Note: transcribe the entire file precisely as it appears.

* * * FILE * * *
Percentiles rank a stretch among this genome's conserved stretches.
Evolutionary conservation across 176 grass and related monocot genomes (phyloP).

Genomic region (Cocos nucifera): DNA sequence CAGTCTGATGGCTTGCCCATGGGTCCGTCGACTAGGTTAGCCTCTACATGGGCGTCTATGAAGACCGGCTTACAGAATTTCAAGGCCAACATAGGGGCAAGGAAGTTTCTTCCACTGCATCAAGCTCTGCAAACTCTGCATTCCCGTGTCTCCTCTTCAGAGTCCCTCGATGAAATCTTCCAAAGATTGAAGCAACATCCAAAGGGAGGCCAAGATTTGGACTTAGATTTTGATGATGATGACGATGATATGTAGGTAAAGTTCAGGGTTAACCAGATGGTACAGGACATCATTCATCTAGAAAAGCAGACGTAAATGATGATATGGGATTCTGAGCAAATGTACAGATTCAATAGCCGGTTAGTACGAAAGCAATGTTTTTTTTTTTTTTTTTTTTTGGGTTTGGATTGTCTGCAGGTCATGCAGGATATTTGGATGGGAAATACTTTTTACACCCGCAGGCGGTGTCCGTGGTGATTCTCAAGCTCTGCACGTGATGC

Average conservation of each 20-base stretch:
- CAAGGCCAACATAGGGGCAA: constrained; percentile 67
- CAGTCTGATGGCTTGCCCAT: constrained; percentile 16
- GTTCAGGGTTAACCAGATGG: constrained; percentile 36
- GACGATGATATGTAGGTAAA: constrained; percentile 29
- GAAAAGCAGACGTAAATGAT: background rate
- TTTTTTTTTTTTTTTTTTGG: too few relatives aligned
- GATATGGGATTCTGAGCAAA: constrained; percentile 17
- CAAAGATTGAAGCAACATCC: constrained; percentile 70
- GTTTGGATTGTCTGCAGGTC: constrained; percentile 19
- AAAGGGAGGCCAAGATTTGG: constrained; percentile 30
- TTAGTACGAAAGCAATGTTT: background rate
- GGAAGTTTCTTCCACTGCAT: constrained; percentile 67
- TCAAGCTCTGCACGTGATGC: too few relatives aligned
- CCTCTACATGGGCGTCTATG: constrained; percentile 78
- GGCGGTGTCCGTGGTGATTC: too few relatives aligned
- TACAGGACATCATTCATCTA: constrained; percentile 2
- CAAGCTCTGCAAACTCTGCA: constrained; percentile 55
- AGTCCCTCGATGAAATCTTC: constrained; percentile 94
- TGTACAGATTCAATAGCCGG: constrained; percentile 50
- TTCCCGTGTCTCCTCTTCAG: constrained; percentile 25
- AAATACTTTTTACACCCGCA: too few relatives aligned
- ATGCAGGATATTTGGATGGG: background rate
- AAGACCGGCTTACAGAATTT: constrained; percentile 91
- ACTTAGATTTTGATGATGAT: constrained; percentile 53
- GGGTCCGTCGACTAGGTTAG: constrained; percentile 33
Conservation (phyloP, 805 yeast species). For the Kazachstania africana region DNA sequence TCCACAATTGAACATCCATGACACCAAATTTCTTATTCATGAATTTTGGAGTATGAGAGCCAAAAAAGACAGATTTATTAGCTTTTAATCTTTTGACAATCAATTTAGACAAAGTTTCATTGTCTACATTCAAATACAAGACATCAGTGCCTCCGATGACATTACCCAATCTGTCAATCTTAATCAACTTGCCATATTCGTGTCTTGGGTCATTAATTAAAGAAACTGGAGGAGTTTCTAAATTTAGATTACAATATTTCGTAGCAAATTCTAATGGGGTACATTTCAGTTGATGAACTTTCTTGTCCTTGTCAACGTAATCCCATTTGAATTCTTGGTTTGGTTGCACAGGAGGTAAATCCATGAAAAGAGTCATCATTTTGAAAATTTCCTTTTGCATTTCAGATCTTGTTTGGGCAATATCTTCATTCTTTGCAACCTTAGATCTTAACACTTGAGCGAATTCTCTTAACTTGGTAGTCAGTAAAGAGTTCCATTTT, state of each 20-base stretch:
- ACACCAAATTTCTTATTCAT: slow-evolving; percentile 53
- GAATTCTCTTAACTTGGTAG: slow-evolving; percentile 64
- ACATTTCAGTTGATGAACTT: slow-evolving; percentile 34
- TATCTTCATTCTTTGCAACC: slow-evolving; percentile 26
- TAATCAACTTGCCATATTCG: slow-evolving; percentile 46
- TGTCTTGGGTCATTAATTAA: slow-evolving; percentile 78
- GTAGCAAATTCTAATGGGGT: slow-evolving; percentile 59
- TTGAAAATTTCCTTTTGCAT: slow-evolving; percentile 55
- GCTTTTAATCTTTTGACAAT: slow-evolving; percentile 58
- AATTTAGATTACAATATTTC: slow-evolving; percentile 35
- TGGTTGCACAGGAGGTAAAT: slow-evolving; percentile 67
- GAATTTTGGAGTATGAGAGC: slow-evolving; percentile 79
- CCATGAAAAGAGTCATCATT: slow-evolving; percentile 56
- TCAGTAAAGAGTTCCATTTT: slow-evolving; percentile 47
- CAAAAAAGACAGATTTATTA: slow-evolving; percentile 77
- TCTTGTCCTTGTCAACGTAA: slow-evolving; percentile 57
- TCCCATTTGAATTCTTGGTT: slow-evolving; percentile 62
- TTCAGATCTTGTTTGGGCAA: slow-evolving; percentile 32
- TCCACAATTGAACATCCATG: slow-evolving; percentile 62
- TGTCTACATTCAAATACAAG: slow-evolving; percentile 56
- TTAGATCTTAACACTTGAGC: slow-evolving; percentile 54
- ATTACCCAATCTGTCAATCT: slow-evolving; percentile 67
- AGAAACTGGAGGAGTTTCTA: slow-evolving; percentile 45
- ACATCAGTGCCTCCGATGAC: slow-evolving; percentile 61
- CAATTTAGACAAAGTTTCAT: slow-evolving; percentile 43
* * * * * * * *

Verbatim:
Percentiles rank a stretch among this genome's conserved stretches.
Evolutionary conservation across 176 grass and related monocot genomes (phyloP).

Genomic region (Cocos nucifera): DNA sequence CAGTCTGATGGCTTGCCCATGGGTCCGTCGACTAGGTTAGCCTCTACATGGGCGTCTATGAAGACCGGCTTACAGAATTTCAAGGCCAACATAGGGGCAAGGAAGTTTCTTCCACTGCATCAAGCTCTGCAAACTCTGCATTCCCGTGTCTCCTCTTCAGAGTCCCTCGATGAAATCTTCCAAAGATTGAAGCAACATCCAAAGGGAGGCCAAGATTTGGACTTAGATTTTGATGATGATGACGATGATATGTAGGTAAAGTTCAGGGTTAACCAGATGGTACAGGACATCATTCATCTAGAAAAGCAGACGTAAATGATGATATGGGATTCTGAGCAAATGTACAGATTCAATAGCCGGTTAGTACGAAAGCAATGTTTTTTTTTTTTTTTTTTTTTGGGTTTGGATTGTCTGCAGGTCATGCAGGATATTTGGATGGGAAATACTTTTTACACCCGCAGGCGGTGTCCGTGGTGATTCTCAAGCTCTGCACGTGATGC

Average conservation of each 20-base stretch:
- CAAGGCCAACATAGGGGCAA: constrained; percentile 67
- CAGTCTGATGGCTTGCCCAT: constrained; percentile 16
- GTTCAGGGTTAACCAGATGG: constrained; percentile 36
- GACGATGATATGTAGGTAAA: constrained; percentile 29
- GAAAAGCAGACGTAAATGAT: background rate
- TTTTTTTTTTTTTTTTTTGG: too few relatives aligned
- GATATGGGATTCTGAGCAAA: constrained; percentile 17
- CAAAGATTGAAGCAACATCC: constrained; percentile 70
- GTTTGGATTGTCTGCAGGTC: constrained; percentile 19
- AAAGGGAGGCCAAGATTTGG: constrained; percentile 30
- TTAGTACGAAAGCAATGTTT: background rate
- GGAAGTTTCTTCCACTGCAT: constrained; percentile 67
- TCAAGCTCTGCACGTGATGC: too few relatives aligned
- CCTCTACATGGGCGTCTATG: constrained; percentile 78
- GGCGGTGTCCGTGGTGATTC: too few relatives aligned
- TACAGGACATCATTCATCTA: constrained; percentile 2
- CAAGCTCTGCAAACTCTGCA: constrained; percentile 55
- AGTCCCTCGATGAAATCTTC: constrained; percentile 94
- TGTACAGATTCAATAGCCGG: constrained; percentile 50
- TTCCCGTGTCTCCTCTTCAG: constrained; percentile 25
- AAATACTTTTTACACCCGCA: too few relatives aligned
- ATGCAGGATATTTGGATGGG: background rate
- AAGACCGGCTTACAGAATTT: constrained; percentile 91
- ACTTAGATTTTGATGATGAT: constrained; percentile 53
- GGGTCCGTCGACTAGGTTAG: constrained; percentile 33
Conservation (phyloP, 805 yeast species). For the Kazachstania africana region DNA sequence TCCACAATTGAACATCCATGACACCAAATTTCTTATTCATGAATTTTGGAGTATGAGAGCCAAAAAAGACAGATTTATTAGCTTTTAATCTTTTGACAATCAATTTAGACAAAGTTTCATTGTCTACATTCAAATACAAGACATCAGTGCCTCCGATGACATTACCCAATCTGTCAATCTTAATCAACTTGCCATATTCGTGTCTTGGGTCATTAATTAAAGAAACTGGAGGAGTTTCTAAATTTAGATTACAATATTTCGTAGCAAATTCTAATGGGGTACATTTCAGTTGATGAACTTTCTTGTCCTTGTCAACGTAATCCCATTTGAATTCTTGGTTTGGTTGCACAGGAGGTAAATCCATGAAAAGAGTCATCATTTTGAAAATTTCCTTTTGCATTTCAGATCTTGTTTGGGCAATATCTTCATTCTTTGCAACCTTAGATCTTAACACTTGAGCGAATTCTCTTAACTTGGTAGTCAGTAAAGAGTTCCATTTT, state of each 20-base stretch:
- ACACCAAATTTCTTATTCAT: slow-evolving; percentile 53
- GAATTCTCTTAACTTGGTAG: slow-evolving; percentile 64
- ACATTTCAGTTGATGAACTT: slow-evolving; percentile 34
- TATCTTCATTCTTTGCAACC: slow-evolving; percentile 26
- TAATCAACTTGCCATATTCG: slow-evolving; percentile 46
- TGTCTTGGGTCATTAATTAA: slow-evolving; percentile 78
- GTAGCAAATTCTAATGGGGT: slow-evolving; percentile 59
- TTGAAAATTTCCTTTTGCAT: slow-evolving; percentile 55
- GCTTTTAATCTTTTGACAAT: slow-evolving; percentile 58
- AATTTAGATTACAATATTTC: slow-evolving; percentile 35
- TGGTTGCACAGGAGGTAAAT: slow-evolving; percentile 67
- GAATTTTGGAGTATGAGAGC: slow-evolving; percentile 79
- CCATGAAAAGAGTCATCATT: slow-evolving; percentile 56
- TCAGTAAAGAGTTCCATTTT: slow-evolving; percentile 47
- CAAAAAAGACAGATTTATTA: slow-evolving; percentile 77
- TCTTGTCCTTGTCAACGTAA: slow-evolving; percentile 57
- TCCCATTTGAATTCTTGGTT: slow-evolving; percentile 62
- TTCAGATCTTGTTTGGGCAA: slow-evolving; percentile 32
- TCCACAATTGAACATCCATG: slow-evolving; percentile 62
- TGTCTACATTCAAATACAAG: slow-evolving; percentile 56
- TTAGATCTTAACACTTGAGC: slow-evolving; percentile 54
- ATTACCCAATCTGTCAATCT: slow-evolving; percentile 67
- AGAAACTGGAGGAGTTTCTA: slow-evolving; percentile 45
- ACATCAGTGCCTCCGATGAC: slow-evolving; percentile 61
- CAATTTAGACAAAGTTTCAT: slow-evolving; percentile 43